Successful Return to Work
Return to work is an important step in the recovery process for many people with bipolar or depression.
Work is not just important financially. It is an key source of self-esteem and purpose, and a place where many people experience a strong sense of community.
For these reasons, return to work is often an extremely important part of recovery from a mood episode, such as a mania or depression. A successful return to work can further stabilize moods and daily rhythms.
In our clinical work, we put a great deal of effort into helping people with the transition back to work, after a period of disability.
Cognitive Functioning May Take Longer to Normalize than Mood
Part of the challenge of returning to work is that cognitive function typically takes longer to return to normal than mood. For most people, many months after mood symptoms resolve, memory, focus and attention will not be quite back to normal.
We’ve taken to using a screening cognitive test, that can track how well a person’s brain function has recovered after a mood episode. On average, after a manic episode, full cognitive function doesn’t return for up to six months, once a person’s mood has stabilized.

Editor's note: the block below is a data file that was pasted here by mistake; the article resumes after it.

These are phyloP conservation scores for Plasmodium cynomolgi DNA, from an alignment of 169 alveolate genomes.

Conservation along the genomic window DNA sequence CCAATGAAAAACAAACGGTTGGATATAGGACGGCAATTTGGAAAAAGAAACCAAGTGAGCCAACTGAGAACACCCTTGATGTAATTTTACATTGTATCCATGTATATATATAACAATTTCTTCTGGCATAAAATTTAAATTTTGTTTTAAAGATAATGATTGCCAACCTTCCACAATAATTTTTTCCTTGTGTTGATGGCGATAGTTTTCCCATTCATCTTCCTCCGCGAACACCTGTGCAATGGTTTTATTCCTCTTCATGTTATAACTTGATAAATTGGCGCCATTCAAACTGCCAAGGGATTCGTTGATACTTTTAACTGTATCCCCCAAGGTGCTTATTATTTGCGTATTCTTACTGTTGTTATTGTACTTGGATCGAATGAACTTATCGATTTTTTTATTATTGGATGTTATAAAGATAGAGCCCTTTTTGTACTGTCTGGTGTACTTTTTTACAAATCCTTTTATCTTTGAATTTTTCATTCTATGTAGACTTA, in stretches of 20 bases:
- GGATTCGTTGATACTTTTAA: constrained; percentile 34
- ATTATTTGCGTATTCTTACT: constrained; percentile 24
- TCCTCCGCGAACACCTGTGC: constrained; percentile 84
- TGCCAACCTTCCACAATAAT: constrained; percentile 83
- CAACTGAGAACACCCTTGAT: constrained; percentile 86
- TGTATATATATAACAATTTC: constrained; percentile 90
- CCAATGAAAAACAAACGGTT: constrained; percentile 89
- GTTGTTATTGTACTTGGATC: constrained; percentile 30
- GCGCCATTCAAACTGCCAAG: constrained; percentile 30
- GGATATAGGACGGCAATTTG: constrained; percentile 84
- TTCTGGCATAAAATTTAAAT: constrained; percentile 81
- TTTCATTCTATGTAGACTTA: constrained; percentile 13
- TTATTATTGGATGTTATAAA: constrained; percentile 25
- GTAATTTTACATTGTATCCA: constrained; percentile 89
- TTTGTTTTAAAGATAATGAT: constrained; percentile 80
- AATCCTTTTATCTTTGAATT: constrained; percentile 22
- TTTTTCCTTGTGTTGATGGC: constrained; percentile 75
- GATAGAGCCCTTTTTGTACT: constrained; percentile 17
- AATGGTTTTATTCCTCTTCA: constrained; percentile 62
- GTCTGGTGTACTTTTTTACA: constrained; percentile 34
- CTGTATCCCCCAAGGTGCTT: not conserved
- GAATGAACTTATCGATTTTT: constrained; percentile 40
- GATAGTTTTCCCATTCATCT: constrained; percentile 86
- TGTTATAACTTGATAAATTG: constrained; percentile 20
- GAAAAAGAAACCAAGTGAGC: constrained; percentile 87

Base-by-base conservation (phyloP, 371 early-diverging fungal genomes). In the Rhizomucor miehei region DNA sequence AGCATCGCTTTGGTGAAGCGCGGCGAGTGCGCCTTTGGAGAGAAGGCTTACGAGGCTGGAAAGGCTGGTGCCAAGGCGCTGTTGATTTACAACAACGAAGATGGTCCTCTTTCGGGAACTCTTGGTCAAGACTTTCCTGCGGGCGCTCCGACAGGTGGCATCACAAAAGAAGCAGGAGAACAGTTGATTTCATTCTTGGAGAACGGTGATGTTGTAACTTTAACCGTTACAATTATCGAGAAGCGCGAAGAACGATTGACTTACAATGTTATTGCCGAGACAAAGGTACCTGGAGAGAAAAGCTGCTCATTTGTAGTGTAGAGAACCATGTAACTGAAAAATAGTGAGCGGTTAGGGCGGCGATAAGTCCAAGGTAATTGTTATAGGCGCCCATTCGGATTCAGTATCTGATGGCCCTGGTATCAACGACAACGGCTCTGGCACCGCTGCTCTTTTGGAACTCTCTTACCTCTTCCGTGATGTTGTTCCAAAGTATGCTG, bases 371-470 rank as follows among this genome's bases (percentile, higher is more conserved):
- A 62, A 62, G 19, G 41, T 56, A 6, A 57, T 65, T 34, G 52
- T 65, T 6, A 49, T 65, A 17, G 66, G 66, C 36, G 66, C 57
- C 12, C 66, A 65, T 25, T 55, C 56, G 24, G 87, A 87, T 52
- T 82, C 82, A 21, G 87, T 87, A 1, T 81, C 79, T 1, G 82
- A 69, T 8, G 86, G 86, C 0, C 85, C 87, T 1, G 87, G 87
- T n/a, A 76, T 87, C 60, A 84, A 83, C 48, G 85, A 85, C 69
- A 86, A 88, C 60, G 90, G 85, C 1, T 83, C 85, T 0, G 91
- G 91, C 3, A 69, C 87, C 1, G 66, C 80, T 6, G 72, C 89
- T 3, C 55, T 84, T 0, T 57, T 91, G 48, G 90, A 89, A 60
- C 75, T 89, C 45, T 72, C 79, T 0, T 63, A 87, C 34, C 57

Cognitive testing can be an important way of having a realistic sense of expectations about returning to work.
That doesn’t mean that you have to stay off of work for months, but it does mean that you may want to talk to your employer about less challenging work assignments upon your return. Or you may want to return to work on a part-time basis while you get used to the pace of your job.
If you are concerned about your performance, or if you have a sense that your job was at risk when you left on disability leave, returning to part-time work may be essential.
Another aspect of returning to work involves dealing with some of the upsets or negative feelings that may have developed as a result of the fact that most people don’t leave work on disability without some problems having been pretty apparent at work for a while. Here’s where a mental health professional can really help, by helping to provide an explanation for what was going on, and helping you to explain to your boss about how your moods were affecting your performance.
It’s often perplexing to us why it is that employers feel that there is a “on/off” switch, that distinguishes between a period of disability and a period of being able to work. As a psychiatrist, I am sometimes called upon to write a letter that says that a person is “medically cleared” to return to work. But this notion of recovery from an episode of depression or mania as something that happens all at once is foolish. People recover gradually, and returning to work, at least part time, is an important part of that recovery. For that reason, sensible employers will recognize that a part-time return to work, or a return to work with a change in responsibilities, is the best way of helping their employee.